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Middle English Graphics and Writing


It is marked by influence of French scribes and new spelling conventions.

· ash (æ), eth (ð), thorn (þ) and yogh (3) are dropped, substituted for a ([a:] or [^]), th [ð] or [θ]), g correspondingly

· French loans "j" , "v" , “q”, “g”, “z”, “k”

· "q" and "z" more widely were used under French influence, "qu" substituted for “kw” (OE cwic, cwen →ME quicke, queen)

· use of o instead of u (come, love) as a way to avoid confusion caused by use of minims (vertical strokes) (OE cumin, lufu)

· c substituted for s as an influence of French loans like cellar, place, which affected the spelling of native words like lice, mice

· k got used before i/e, n (OE cene, cyssan, cneowkeen, kiss, knee), cf. cat, cool, cut, clean

· increased use of digraphs: th for thorn/eth sounds, ou/ow for long u (hour, round); doubling of vowels to indicate length (beet, boot); sh for palatal fricative [∫] (OE scamu shame); ch for palatal affricate [t∫] (OE ceap, cinn→ME cheap, chin); dg for palatal affricate [d3] (OE bricg → ME bridge) (but j in initial position according to French convention, ME just); gh for velar fricative [h] (OE þoht, riht→ME thought, right; wh for hw (voiceless aspirated bilabial fricative) (OE hwæt, hwil →ME what, while); gu for g, in French loans (guard, guile, guide, OE gylt →guilt).

Middle English Morphology

-loss of inflections

-loss of grammatical gender

-two noun cases: possessive and non-possessive

-all adjective inflections are lost, loss of weak/strong distinction

-introduction of Continuous and Perfect aspect; use of analytical way of rendering modality; use of auxiliary verb to form future tense

-relative rigidity of word order, increasing use of prepositions and particles


Middle English Nouns are characterized by the following features:

-Use of suffix -es for genitive singular and all plurals, e.g.

Singular plural

Nominative, Accusative, Dative stōn stōnes

Genitive stōnes stōnes


Nouns ending with –f and –th retained exchanging voiceless for voiced

Sg pl

N līf, path līves, pathes

G līves, pathes līves, pathes


Some nouns having umlaut in N, A, D (pl) were declined due to this scheme:

Sg pl sg pl

N, D, A man men fōt fēt

Gen mannes mennes fōtes fētes


Some neuter nouns retained the form of plurality without any suffixes: thing (things), yēr (years), hors (horses), shēp (sheep), swīn (swine) dēr (deer), as well as some masculine and feminine: winter (winters), mōneth (months), night (nights), though suffix -es gradually passes through this group of words making such forms appear as thinges, yēres, mōnethes.

Some nouns that referred to weak declension group in OE retained –en in plural: oxe –oxen, eye – eyen, brōther – brēthren, doghter – doghtren.

Loss of case inflexion reflected important shifts in language thinking, but the mechanisms of that as well as their connection with social life of the country can’t be described clearly. But it’s obvious that this process was enhanced by the influence of French as already in OF there was a tendency of introducing prepositional constructions instead of case inflexions. O. Jespersen believes that the cause of it lies in the Scandinavian dialects bordering on English in the 9-11 centuries. He is right to have pointed out nouns that sounded similar to those in English:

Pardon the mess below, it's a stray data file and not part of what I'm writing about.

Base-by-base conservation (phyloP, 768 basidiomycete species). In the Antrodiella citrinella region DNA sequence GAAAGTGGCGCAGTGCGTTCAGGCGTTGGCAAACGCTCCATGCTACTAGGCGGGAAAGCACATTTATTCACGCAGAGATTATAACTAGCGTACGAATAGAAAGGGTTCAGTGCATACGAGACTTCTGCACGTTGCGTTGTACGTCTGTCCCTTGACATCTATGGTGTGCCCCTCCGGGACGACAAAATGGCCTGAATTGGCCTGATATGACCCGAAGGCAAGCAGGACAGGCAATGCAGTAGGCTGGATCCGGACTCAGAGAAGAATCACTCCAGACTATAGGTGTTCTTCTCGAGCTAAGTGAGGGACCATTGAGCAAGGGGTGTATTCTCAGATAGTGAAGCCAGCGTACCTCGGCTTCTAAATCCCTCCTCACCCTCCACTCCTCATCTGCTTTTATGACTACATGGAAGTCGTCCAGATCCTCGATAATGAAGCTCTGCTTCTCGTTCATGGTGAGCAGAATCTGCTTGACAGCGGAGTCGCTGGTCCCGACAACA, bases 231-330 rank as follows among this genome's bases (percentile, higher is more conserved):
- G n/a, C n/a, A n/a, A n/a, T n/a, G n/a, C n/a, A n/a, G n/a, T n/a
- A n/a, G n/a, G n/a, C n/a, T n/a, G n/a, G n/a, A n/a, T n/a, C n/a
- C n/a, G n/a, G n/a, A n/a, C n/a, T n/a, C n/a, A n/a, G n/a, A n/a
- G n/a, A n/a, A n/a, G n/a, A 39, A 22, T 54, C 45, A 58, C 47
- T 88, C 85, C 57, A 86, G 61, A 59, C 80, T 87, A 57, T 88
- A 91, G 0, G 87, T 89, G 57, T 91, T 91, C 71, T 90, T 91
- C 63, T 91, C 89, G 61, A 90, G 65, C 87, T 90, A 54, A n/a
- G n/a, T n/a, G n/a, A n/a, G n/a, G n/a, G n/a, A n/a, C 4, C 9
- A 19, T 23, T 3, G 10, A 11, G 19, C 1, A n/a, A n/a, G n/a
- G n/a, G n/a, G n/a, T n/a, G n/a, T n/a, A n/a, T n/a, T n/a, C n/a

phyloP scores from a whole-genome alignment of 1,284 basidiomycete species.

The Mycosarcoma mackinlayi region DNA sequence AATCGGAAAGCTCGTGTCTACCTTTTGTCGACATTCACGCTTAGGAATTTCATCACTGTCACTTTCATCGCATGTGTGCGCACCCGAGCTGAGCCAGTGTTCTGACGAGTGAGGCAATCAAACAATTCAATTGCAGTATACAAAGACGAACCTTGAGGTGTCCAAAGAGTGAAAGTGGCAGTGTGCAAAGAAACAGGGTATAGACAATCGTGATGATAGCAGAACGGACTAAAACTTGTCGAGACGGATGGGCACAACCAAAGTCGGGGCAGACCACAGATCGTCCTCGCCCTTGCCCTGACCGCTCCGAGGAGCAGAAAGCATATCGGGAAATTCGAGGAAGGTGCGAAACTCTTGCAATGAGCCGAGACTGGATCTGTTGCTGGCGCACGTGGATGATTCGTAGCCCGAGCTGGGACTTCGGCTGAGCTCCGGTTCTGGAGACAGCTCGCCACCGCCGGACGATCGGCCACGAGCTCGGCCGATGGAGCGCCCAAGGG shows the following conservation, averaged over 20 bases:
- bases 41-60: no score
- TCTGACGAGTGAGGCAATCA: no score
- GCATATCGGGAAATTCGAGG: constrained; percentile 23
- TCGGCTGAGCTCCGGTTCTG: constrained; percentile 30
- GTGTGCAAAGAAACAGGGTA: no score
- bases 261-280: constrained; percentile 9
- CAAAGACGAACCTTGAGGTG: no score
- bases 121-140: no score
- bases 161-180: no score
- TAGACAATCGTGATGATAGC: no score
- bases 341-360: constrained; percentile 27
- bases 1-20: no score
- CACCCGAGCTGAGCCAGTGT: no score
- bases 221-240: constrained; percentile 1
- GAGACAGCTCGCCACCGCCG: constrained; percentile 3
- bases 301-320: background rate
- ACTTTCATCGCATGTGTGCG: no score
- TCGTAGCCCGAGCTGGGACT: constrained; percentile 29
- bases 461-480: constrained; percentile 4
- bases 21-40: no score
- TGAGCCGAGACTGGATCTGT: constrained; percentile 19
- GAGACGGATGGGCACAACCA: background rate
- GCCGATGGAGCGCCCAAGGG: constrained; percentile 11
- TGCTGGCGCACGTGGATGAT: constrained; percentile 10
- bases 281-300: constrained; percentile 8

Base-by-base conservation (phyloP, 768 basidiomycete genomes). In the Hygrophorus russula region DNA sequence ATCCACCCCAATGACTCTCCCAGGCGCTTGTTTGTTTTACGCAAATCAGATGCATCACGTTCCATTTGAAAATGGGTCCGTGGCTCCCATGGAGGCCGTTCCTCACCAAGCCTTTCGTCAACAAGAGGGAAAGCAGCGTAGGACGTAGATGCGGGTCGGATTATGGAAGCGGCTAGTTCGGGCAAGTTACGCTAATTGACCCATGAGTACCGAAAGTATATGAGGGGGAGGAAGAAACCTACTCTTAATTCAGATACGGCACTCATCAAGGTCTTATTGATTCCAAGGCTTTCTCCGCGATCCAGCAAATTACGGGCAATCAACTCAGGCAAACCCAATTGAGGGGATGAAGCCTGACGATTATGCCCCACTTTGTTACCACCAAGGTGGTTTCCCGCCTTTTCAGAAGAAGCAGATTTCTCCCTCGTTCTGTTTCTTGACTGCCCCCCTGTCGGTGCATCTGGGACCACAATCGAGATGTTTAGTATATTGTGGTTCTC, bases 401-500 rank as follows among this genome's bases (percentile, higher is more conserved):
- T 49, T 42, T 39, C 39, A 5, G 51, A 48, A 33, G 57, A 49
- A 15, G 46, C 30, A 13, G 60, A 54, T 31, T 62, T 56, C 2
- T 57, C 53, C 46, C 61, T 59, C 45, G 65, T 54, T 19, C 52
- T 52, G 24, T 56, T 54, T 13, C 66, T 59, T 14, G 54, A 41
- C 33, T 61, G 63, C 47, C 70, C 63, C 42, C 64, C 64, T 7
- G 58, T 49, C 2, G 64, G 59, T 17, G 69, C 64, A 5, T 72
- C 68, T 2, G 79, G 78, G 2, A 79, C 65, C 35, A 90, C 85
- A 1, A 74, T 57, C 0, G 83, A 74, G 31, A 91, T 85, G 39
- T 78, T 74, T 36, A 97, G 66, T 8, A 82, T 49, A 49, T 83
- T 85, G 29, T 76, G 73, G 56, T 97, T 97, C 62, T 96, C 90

sunu (E) – sunr (Sc)

wind (E) – windr (Sc)

O. Jespersen supposes that in the process of communication the common root which was clear for both peoples was pronounced the most clearly whereas the flexion hindering mutual understanding was articulated unclearly, which led to reduction. This theory was very popular but seems unconvincing. If the phenomena of this kind had really taken place, they would have remained no less than the feature of the dialects of the frontier district. It is difficult to believe that such border dialectal phenomena could have changed grammatical structure of a certain language.

-Instead of disappeared flective forms there appeared prepositional constructions:

toOEĒode tō his hūse (went to his house): to loses the meaning of “towards” and renders indirect object relations.

ofOE He dyde helm of hafelan (He took the helmet off his head): of loses the meaning of “from, off” acquiring the meaning of the genitive case: ME: the droghte of Marche (the drought of March)

with - OEGefeaht wið ðone (fought with the army): withloses the meaning of “against” and acquires the one of instrument of activity : ME speken with tonge (speak a language)


-greatest inflectional losses: loss of case, gender, and number distinctions.

In weak declension there was lost a typical suffix of the plural –en. Thus the only adjective case inflexion was a weak –e, and a complicated OE paradigm came to such scheme:


Date: 2015-12-11; view: 1311

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Theme 10. Phonetic, morphological and syntax features of Middle English | Strong declension Weak declension
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